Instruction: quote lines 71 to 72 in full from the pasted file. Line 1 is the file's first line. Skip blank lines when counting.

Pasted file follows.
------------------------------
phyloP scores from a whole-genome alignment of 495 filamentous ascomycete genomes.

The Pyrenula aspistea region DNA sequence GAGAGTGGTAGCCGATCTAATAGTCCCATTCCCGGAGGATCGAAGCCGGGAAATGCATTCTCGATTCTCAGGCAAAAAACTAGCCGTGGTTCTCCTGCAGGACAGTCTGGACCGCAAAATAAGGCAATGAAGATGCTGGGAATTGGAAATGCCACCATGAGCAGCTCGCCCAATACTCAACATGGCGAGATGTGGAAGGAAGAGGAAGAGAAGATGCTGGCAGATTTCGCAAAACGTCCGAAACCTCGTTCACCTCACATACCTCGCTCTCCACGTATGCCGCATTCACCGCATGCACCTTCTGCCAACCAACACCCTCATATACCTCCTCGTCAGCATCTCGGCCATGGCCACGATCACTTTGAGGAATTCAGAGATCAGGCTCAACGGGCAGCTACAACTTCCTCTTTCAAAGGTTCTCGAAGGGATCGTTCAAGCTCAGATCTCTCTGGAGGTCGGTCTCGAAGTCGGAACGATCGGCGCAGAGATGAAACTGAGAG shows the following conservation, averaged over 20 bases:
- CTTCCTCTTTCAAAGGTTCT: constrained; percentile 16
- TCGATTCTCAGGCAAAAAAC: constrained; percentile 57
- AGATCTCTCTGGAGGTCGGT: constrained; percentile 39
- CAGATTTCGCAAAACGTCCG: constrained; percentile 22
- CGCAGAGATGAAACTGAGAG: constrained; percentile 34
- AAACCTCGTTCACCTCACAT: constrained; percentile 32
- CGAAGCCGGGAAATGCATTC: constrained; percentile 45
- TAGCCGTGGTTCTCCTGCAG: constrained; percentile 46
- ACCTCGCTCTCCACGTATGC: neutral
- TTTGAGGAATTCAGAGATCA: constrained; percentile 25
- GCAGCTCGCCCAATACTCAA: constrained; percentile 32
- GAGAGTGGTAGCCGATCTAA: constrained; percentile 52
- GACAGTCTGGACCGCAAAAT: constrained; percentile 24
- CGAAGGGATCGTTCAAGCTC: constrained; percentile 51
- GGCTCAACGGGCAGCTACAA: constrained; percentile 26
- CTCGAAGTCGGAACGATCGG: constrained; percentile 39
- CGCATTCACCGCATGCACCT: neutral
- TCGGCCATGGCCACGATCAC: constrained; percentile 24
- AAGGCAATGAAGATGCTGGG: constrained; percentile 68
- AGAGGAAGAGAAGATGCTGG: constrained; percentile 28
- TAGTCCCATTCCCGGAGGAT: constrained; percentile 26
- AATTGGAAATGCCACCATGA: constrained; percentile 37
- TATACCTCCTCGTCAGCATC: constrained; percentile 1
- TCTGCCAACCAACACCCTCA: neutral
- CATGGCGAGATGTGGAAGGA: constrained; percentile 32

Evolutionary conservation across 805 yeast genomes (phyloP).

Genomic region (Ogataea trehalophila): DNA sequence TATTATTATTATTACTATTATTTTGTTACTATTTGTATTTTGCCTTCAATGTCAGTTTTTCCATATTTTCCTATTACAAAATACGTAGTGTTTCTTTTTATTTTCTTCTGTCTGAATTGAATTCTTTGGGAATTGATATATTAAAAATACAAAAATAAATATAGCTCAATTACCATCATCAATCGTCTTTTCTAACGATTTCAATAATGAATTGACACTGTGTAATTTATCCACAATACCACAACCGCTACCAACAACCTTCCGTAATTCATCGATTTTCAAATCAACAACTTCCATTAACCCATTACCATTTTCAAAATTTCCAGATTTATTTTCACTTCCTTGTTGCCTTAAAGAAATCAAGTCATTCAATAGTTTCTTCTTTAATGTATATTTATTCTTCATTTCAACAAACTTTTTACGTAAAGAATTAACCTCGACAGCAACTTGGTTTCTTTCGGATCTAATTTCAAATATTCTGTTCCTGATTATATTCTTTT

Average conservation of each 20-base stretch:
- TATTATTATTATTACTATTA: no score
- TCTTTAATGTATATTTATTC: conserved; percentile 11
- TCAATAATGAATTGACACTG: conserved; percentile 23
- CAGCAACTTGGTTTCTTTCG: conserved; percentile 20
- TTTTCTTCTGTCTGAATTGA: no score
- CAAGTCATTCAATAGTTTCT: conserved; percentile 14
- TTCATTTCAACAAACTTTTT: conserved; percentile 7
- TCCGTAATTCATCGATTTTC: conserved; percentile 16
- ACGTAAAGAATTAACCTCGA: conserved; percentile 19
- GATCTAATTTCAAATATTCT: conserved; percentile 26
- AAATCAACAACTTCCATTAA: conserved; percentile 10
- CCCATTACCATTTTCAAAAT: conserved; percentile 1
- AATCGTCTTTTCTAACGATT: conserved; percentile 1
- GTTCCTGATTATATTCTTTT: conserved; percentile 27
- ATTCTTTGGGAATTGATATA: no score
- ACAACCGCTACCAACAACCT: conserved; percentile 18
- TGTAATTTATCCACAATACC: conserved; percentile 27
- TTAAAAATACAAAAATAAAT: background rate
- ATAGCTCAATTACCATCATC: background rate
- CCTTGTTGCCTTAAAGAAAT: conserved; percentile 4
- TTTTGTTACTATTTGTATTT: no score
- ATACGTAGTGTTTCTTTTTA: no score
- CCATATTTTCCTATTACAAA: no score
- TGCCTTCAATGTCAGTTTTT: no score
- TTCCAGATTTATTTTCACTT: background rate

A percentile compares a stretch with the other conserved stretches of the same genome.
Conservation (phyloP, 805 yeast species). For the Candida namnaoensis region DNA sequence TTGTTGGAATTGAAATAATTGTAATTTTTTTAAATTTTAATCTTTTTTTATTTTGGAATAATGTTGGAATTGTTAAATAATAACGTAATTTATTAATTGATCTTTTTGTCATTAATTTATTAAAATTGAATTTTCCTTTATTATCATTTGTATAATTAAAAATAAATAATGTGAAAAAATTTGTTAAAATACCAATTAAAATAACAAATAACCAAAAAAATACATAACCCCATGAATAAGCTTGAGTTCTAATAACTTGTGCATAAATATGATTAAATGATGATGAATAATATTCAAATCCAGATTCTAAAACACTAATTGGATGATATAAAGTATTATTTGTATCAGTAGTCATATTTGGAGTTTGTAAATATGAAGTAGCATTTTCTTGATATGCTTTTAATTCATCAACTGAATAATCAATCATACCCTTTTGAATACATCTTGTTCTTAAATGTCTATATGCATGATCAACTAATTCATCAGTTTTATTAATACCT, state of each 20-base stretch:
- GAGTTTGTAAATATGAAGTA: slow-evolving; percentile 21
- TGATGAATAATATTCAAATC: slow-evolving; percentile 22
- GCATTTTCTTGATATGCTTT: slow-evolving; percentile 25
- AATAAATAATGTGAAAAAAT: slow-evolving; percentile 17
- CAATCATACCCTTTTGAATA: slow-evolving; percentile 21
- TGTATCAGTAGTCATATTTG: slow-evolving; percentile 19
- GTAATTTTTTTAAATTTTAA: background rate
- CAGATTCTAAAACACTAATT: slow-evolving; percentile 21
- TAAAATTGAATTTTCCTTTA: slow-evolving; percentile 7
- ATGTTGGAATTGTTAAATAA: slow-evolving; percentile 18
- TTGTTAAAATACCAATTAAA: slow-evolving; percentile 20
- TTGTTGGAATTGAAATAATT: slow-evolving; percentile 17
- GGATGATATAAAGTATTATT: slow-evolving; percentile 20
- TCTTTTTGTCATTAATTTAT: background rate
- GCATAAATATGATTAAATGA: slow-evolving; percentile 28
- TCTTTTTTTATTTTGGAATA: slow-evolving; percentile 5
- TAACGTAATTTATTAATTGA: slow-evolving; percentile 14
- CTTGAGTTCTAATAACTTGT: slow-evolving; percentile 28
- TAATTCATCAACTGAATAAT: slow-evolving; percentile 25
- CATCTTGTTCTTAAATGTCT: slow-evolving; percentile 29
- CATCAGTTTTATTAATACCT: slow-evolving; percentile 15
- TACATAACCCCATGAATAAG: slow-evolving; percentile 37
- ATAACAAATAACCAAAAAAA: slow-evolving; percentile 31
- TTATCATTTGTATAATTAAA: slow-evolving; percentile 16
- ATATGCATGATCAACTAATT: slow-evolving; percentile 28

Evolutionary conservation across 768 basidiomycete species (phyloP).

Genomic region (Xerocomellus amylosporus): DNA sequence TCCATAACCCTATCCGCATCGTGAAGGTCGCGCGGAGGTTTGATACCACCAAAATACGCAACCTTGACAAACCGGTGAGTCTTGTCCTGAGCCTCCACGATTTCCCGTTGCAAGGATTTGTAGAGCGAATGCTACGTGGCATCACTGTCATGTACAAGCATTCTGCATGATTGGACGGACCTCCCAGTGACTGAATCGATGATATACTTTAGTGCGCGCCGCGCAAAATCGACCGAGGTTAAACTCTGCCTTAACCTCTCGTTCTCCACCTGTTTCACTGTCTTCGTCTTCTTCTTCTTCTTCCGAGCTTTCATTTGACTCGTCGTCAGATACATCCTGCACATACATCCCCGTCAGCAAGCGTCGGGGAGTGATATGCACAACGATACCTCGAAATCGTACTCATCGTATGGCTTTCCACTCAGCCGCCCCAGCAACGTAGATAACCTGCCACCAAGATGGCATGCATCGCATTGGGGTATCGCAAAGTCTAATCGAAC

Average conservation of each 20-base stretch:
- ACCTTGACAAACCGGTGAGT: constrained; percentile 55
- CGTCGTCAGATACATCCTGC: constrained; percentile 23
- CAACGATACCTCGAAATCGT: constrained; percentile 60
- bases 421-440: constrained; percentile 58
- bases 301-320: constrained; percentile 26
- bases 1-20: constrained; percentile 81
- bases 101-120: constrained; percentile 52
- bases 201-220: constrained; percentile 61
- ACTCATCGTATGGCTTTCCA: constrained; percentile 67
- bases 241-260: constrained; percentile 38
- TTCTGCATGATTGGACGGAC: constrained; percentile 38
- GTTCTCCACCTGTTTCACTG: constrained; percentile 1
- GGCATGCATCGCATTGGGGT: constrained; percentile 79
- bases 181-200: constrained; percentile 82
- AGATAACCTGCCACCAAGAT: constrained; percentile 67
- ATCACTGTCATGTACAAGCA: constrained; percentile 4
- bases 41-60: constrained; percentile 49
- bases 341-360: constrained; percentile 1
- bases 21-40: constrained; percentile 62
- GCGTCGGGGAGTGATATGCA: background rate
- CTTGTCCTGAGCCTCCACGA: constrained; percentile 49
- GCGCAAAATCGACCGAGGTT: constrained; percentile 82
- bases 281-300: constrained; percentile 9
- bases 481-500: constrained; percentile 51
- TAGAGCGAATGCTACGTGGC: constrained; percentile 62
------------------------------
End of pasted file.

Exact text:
- TCTTTTTGTCATTAATTTAT: background rate
- GCATAAATATGATTAAATGA: slow-evolving; percentile 28